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leo 05-10-2005 10:39 AM

templates and (inline) optimization
 
I had the believe that the use of templates didn't affect performance.
That is, that from the performance point of view it's the same:

a)
template <class X>
class Y{
X attrib;

...
};

Y<int> myclass;

b)
class Y{
int attrib;


..
};

Y myclass;

However, some weeks ago I discovered that this is not exactly true, at
least for gcc 3.2. Specifically, I had one class of the type b) and I
wanted to converted to the type a) so as that the resulting X class
could have an attrib of any type and not only int. And then,
surprisingly for me, the program turned out to slow down considerably.
I took a look at some basic profiling data and I saw that now some
previously effectively inlined functions where not anymore... (and I
did'nt make any further modification in the code).

I would appreciate any help on this. I would like to know if this is a
limitation of the gcc 3.2 compiler, and then, if this is solved in 4.0
version, or it's a general limitation... and if there is some
workaround more elegant than using macros.

Thank you very much!

Leo.


Kanenas 05-18-2005 08:41 PM

Re: templates and (inline) optimization
 
On 10 May 2005 03:39:24 -0700, "leo" <leonorfm@wanadoo.es> wrote:

>I had the believe that the use of templates didn't affect performance.
>That is, that from the performance point of view it's the same:

[...]
>
>However, some weeks ago I discovered that this is not exactly true, at
>least for gcc 3.2. Specifically, I had one class of the type b) and I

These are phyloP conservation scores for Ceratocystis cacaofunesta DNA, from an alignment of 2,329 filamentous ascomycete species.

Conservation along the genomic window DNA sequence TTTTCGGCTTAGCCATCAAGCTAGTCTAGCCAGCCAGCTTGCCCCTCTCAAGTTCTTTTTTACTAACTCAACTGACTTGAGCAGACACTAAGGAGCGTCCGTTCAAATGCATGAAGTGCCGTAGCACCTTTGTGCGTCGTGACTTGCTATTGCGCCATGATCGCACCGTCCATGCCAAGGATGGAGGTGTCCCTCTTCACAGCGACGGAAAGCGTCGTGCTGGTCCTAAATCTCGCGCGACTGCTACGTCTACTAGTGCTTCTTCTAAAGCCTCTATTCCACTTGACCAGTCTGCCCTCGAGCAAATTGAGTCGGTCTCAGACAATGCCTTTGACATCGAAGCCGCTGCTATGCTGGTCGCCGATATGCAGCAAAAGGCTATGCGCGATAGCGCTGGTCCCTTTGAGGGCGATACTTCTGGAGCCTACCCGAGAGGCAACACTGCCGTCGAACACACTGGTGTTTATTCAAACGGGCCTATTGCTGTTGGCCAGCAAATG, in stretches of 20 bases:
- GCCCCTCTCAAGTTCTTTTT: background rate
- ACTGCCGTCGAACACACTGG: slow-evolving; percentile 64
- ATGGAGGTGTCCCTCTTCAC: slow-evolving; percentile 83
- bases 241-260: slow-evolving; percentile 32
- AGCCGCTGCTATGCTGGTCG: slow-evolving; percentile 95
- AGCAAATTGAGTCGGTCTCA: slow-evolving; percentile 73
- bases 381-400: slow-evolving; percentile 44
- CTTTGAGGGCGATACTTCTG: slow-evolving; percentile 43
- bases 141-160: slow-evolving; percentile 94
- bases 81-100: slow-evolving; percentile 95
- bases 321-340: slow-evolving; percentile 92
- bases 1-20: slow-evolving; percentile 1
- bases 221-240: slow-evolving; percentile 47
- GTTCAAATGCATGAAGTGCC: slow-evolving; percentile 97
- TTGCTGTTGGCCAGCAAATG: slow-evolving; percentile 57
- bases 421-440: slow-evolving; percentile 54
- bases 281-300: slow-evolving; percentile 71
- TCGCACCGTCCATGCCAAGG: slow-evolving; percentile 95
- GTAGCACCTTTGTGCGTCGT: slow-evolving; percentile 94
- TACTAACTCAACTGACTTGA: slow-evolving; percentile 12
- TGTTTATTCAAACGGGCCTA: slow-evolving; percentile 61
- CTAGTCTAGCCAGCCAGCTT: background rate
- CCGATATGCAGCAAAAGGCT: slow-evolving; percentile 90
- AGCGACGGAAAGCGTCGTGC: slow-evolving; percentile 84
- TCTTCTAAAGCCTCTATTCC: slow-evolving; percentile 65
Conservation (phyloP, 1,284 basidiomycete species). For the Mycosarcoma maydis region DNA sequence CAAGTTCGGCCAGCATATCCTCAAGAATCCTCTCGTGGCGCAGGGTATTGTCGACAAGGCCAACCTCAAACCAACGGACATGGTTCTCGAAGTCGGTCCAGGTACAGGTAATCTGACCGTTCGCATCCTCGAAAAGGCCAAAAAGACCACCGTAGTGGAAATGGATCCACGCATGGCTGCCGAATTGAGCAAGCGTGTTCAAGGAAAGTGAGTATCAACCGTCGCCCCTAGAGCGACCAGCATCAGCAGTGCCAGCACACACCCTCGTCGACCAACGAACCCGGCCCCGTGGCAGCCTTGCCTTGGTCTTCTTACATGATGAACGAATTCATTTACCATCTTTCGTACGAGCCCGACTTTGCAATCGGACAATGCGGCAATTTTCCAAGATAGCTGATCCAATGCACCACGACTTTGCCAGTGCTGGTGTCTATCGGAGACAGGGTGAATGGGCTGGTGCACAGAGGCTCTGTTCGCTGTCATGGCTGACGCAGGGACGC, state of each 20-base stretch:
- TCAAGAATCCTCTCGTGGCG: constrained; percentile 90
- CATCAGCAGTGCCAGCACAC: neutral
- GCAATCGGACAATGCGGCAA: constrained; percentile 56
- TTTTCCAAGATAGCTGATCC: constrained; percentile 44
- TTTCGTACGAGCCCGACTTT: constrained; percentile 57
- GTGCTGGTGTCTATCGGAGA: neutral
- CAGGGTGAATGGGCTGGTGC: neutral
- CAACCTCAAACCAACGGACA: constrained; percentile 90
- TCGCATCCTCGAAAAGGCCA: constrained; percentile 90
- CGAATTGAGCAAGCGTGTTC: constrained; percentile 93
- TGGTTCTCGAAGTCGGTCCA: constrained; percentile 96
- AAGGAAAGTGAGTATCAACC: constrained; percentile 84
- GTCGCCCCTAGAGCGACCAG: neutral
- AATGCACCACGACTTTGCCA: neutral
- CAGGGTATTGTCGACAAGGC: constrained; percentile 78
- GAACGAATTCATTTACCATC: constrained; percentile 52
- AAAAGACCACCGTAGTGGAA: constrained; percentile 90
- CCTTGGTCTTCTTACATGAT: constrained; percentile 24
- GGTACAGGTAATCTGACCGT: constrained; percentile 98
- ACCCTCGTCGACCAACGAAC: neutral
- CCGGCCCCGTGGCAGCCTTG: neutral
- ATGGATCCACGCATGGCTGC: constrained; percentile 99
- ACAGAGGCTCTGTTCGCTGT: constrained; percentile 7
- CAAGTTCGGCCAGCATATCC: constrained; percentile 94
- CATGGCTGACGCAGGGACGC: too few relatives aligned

>wanted to converted to the type a) so as that the resulting X class
>could have an attrib of any type and not only int. And then,
>surprisingly for me, the program turned out to slow down considerably.
>I took a look at some basic profiling data and I saw that now some
>previously effectively inlined functions where not anymore... (and I
>did'nt make any further modification in the code).
>

Without a complete, concise example it's hard to say for sure what's
happening; do you have such sample code?

Here's a not-too-probable cause: if the function definition is not
visible when the function is called, the function won't be inlined.
As the functions were inlined before you templatized the class, this
probably isn't the cause.

It's also possible that something else causes the slowdown while
turning on profiling disables inlining (try google or gnu.g++.help to
check whether profiling will disable inlining).

>I would appreciate any help on this. I would like to know if this is a
>limitation of the gcc 3.2 compiler, and then, if this is solved in 4.0
>version, or it's a general limitation... and if there is some
>workaround more elegant than using macros.
>

The gang at gnu.g++.help would know more about gcc's limitations.
Offhand I can't think of any restriction in C++ which would prevent a
function from being inlined merely by templatizing it.

As for workarounds, doubtful. In-language, inlining code is achieved
solely through in-class definition or use of the 'inline' keyword and,
in any case, is only a suggestion to the compiler; if the compiler
won't inline template functions, that will be a sticking point.
Pre-language you have macros (as you noted).

Post a complete example and we can do more.

Kanenas


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